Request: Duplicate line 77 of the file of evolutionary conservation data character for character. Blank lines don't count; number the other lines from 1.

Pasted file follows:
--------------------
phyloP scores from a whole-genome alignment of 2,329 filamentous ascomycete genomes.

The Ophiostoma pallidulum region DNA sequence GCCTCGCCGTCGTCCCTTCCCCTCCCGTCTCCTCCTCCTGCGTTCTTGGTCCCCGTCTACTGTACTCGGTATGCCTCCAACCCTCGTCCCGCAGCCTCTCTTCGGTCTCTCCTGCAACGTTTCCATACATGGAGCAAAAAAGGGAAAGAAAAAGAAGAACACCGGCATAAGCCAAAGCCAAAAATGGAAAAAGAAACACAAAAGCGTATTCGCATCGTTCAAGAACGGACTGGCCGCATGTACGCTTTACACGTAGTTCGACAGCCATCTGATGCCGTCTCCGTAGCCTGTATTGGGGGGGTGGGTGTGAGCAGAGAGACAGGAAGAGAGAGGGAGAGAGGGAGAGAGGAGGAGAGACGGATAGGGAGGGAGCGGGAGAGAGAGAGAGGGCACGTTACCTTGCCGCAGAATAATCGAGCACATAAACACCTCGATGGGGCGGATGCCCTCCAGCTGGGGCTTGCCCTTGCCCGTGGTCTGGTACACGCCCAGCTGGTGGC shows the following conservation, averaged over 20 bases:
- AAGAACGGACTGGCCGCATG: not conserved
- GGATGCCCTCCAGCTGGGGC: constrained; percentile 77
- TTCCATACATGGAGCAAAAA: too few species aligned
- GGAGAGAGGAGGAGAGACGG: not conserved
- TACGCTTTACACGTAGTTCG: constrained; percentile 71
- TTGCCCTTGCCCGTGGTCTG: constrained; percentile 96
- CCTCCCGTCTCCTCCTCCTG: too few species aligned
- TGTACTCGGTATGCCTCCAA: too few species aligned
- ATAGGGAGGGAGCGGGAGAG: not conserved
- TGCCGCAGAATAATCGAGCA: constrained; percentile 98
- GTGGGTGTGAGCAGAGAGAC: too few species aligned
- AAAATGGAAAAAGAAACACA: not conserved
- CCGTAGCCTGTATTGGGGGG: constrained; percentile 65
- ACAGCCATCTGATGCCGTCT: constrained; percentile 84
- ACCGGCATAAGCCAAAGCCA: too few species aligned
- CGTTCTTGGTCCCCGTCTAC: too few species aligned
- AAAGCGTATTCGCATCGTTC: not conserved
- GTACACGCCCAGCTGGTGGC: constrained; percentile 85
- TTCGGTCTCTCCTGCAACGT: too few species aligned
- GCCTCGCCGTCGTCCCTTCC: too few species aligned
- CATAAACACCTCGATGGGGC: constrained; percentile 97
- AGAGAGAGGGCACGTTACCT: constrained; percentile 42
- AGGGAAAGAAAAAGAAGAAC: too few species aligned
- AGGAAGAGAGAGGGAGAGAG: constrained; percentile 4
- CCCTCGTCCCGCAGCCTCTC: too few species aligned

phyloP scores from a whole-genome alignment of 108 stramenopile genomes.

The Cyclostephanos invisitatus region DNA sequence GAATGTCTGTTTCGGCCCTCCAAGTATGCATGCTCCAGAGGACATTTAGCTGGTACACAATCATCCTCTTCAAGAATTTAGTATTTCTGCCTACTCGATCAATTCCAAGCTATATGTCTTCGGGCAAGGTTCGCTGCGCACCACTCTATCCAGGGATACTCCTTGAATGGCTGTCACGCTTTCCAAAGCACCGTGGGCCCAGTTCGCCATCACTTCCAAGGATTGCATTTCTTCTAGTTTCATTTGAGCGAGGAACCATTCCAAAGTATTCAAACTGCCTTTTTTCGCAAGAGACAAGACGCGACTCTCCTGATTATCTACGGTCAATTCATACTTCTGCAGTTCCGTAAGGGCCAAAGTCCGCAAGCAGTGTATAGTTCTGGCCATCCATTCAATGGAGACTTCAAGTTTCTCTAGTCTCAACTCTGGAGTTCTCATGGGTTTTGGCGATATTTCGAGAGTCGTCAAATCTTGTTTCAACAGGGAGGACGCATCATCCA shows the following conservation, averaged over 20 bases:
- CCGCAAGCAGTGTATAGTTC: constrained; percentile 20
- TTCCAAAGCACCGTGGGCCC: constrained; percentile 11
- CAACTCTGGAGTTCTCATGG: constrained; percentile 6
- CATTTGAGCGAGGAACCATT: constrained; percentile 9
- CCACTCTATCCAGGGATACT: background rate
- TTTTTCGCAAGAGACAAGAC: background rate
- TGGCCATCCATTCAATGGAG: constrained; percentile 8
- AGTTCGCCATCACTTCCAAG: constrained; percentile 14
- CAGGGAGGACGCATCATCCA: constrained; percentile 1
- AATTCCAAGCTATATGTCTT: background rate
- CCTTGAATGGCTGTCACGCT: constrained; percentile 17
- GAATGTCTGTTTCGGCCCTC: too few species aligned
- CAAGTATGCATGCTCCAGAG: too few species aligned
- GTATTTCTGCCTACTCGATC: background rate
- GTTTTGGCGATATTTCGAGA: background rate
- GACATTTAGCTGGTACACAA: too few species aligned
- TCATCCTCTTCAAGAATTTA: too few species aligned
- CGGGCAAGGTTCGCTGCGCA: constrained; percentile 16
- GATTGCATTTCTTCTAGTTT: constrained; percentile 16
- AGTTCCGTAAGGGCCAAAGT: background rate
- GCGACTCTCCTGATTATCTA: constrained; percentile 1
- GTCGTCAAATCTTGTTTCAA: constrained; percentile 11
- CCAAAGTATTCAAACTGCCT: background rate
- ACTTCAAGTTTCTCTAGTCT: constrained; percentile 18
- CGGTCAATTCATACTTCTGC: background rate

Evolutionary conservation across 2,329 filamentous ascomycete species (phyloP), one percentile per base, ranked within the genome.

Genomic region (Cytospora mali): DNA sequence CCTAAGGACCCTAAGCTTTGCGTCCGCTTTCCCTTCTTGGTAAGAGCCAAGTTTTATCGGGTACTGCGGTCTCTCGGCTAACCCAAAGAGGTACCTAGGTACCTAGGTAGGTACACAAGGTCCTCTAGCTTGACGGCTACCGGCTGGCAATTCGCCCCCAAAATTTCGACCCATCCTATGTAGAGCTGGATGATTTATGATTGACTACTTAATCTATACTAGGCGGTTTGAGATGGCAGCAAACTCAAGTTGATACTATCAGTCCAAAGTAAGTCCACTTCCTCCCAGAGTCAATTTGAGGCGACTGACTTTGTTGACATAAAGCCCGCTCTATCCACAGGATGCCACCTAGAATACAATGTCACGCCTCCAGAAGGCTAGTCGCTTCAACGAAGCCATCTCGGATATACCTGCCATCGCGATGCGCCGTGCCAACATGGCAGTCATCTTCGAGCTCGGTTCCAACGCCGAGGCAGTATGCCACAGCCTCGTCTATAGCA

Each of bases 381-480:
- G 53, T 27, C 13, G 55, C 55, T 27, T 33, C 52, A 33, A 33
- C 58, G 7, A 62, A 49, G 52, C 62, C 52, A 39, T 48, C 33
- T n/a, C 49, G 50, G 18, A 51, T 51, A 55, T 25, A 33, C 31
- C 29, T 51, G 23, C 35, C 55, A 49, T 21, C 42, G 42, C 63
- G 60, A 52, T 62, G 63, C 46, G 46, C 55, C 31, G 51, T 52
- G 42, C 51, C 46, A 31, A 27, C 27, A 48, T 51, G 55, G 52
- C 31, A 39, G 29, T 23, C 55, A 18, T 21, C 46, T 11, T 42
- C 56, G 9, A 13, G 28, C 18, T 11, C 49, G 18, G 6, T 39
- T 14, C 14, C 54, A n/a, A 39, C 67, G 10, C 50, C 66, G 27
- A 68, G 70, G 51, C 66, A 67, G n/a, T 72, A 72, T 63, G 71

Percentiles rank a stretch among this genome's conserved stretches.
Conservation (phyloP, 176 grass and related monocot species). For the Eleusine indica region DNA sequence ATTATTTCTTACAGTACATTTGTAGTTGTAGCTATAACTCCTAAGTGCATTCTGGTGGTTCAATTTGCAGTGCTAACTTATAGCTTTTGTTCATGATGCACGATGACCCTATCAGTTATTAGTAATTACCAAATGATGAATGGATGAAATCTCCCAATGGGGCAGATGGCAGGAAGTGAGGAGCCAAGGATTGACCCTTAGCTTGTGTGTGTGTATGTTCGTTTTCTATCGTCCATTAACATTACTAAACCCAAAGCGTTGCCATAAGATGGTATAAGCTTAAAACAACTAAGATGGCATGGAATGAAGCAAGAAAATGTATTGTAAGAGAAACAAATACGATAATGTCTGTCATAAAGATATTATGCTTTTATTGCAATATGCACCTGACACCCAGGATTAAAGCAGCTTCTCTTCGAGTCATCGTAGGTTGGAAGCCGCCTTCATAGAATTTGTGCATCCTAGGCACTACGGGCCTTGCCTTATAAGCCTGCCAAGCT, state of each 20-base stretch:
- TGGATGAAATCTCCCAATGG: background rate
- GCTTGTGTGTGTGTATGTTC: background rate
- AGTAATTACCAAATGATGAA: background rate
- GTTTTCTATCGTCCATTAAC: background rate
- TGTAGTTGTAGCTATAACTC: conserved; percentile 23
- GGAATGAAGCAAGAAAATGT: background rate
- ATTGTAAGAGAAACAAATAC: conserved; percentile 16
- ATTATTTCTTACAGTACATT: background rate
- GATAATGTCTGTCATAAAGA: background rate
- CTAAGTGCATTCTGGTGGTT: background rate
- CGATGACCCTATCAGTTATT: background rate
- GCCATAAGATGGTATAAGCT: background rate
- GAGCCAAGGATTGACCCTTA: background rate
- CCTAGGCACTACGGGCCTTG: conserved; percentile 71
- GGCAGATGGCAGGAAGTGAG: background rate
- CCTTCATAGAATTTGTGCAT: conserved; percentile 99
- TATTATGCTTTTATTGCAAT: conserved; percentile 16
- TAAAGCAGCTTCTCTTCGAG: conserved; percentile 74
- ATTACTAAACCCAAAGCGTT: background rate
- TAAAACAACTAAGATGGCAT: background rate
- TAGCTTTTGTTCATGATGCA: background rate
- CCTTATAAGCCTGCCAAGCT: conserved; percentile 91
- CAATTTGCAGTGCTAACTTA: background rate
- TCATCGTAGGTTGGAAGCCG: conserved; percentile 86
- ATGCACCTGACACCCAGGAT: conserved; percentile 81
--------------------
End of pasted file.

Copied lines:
- ATTATTTCTTACAGTACATT: background rate